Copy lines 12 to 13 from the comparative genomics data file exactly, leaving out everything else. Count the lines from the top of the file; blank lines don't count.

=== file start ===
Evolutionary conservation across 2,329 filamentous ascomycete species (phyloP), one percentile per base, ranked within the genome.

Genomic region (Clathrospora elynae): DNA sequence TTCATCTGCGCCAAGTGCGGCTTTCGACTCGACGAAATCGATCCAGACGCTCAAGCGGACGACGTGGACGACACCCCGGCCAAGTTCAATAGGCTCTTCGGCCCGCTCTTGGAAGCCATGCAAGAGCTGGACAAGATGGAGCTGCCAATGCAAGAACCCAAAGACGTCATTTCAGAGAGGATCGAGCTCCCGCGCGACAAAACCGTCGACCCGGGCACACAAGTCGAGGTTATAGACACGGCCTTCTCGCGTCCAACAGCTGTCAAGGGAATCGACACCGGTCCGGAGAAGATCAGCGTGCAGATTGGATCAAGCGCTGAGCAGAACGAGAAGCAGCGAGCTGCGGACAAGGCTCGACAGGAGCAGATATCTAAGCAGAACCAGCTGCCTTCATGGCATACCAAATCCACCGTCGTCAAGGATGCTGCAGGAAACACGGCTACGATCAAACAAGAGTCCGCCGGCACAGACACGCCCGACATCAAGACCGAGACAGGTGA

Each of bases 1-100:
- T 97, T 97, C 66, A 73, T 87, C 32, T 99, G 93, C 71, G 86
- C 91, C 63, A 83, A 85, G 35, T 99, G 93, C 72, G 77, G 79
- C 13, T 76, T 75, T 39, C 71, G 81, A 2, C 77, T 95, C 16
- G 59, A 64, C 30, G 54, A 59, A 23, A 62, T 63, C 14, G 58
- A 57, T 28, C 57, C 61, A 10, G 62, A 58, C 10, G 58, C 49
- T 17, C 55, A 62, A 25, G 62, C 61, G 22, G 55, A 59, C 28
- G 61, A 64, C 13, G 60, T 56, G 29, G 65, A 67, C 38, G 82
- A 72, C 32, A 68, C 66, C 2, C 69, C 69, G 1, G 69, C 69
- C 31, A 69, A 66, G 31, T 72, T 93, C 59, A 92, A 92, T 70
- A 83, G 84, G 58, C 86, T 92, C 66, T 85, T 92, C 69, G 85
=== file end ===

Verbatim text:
- C 31, A 69, A 66, G 31, T 72, T 93, C 59, A 92, A 92, T 70
- A 83, G 84, G 58, C 86, T 92, C 66, T 85, T 92, C 69, G 85